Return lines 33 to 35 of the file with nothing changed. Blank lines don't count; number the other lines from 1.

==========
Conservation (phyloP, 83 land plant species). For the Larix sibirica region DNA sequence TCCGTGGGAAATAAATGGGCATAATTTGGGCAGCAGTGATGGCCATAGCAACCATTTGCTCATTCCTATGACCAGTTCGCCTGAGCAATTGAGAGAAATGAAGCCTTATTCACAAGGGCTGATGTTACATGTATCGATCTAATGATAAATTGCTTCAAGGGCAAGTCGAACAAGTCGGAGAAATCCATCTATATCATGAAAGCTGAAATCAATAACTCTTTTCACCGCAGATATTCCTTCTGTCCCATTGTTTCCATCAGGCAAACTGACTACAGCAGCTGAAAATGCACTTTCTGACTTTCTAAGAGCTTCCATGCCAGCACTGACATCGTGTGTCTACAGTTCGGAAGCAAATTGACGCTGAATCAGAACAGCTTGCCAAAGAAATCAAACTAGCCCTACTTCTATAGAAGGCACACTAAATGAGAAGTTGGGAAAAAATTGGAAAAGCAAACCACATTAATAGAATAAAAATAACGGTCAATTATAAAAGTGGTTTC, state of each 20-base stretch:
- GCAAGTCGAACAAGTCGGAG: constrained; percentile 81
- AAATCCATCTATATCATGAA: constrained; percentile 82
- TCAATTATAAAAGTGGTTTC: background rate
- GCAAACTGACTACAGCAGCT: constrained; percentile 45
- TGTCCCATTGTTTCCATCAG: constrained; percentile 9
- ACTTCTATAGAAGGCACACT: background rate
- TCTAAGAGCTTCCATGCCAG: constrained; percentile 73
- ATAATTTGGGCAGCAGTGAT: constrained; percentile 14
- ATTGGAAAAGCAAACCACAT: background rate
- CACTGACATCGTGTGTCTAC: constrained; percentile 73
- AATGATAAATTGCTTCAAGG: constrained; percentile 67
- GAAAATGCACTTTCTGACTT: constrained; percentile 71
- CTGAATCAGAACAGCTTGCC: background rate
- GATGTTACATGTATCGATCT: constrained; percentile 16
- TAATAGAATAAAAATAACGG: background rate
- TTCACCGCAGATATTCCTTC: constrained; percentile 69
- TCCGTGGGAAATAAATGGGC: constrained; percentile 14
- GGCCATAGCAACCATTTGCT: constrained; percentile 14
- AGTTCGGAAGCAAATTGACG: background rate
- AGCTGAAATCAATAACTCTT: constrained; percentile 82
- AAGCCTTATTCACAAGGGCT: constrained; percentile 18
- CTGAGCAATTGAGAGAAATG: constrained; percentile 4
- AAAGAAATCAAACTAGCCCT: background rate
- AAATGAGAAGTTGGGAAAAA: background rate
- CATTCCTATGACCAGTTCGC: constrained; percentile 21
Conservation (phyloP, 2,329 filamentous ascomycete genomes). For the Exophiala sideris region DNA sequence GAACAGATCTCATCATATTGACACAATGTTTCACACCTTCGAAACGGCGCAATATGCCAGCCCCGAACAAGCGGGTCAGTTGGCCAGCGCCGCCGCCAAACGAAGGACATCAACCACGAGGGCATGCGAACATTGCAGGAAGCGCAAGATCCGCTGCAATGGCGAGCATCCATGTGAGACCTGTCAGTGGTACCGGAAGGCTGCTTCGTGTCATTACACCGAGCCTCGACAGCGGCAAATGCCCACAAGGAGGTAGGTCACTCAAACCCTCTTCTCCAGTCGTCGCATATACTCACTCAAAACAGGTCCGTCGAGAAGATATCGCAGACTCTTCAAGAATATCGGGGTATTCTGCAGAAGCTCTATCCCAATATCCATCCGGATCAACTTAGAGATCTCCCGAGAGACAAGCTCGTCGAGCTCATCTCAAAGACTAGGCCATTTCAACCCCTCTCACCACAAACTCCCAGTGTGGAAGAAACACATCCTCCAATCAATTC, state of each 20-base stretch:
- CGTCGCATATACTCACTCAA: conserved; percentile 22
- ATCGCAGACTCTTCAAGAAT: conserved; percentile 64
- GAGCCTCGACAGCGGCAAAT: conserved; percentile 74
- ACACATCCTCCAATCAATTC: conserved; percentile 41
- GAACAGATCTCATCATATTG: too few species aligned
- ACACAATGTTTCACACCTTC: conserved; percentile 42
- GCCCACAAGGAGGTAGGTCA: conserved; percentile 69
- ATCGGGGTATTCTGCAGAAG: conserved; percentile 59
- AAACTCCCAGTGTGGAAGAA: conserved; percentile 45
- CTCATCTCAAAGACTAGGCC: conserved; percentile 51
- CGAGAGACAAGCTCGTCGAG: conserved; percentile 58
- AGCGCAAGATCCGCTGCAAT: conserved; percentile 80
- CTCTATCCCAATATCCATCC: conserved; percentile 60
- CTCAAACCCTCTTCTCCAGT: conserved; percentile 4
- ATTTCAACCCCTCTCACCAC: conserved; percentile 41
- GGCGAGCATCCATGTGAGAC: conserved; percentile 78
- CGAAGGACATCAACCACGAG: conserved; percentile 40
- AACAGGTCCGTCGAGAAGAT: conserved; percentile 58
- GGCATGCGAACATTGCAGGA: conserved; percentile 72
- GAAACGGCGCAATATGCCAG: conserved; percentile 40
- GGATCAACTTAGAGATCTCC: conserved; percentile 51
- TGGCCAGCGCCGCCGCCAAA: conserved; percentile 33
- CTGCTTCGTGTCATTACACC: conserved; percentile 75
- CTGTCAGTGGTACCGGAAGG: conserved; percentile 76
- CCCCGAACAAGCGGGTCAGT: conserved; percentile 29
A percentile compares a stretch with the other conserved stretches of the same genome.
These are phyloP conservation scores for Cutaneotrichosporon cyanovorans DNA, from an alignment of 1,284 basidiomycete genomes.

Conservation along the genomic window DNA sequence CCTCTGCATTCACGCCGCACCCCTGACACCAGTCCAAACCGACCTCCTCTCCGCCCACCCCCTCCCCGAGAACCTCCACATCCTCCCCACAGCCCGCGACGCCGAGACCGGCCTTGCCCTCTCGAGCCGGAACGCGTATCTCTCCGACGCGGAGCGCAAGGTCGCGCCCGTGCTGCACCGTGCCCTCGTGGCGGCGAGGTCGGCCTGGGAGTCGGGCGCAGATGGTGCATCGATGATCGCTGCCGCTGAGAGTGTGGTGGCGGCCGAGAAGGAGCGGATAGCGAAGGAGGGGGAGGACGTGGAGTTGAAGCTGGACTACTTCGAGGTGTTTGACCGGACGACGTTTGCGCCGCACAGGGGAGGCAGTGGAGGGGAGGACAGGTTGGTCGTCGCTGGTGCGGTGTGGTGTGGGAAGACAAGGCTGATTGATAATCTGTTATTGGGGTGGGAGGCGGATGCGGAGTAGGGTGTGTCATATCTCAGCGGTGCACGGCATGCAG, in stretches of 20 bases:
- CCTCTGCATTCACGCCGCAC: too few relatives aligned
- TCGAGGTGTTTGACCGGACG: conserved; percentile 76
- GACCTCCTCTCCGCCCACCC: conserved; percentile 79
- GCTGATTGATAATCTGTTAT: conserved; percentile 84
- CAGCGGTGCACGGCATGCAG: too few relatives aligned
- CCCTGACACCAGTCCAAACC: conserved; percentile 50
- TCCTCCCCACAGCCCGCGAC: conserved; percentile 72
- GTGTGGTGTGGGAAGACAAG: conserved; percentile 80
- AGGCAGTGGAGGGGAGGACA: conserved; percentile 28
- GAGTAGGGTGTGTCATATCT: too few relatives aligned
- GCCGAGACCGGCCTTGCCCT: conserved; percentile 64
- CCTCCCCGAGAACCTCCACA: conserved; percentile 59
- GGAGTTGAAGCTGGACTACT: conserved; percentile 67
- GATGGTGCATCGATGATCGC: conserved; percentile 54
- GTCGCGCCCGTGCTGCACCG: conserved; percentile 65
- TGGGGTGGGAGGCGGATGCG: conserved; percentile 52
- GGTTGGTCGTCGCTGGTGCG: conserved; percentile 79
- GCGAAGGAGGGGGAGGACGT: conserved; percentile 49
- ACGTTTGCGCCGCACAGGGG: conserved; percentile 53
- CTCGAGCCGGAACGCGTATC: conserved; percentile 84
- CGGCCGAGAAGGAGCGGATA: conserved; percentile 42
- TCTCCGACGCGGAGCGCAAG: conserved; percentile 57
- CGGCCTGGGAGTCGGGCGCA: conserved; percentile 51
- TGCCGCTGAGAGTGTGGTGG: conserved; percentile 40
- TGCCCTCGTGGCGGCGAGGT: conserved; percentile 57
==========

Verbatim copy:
- ACACAATGTTTCACACCTTC: conserved; percentile 42
- GCCCACAAGGAGGTAGGTCA: conserved; percentile 69
- ATCGGGGTATTCTGCAGAAG: conserved; percentile 59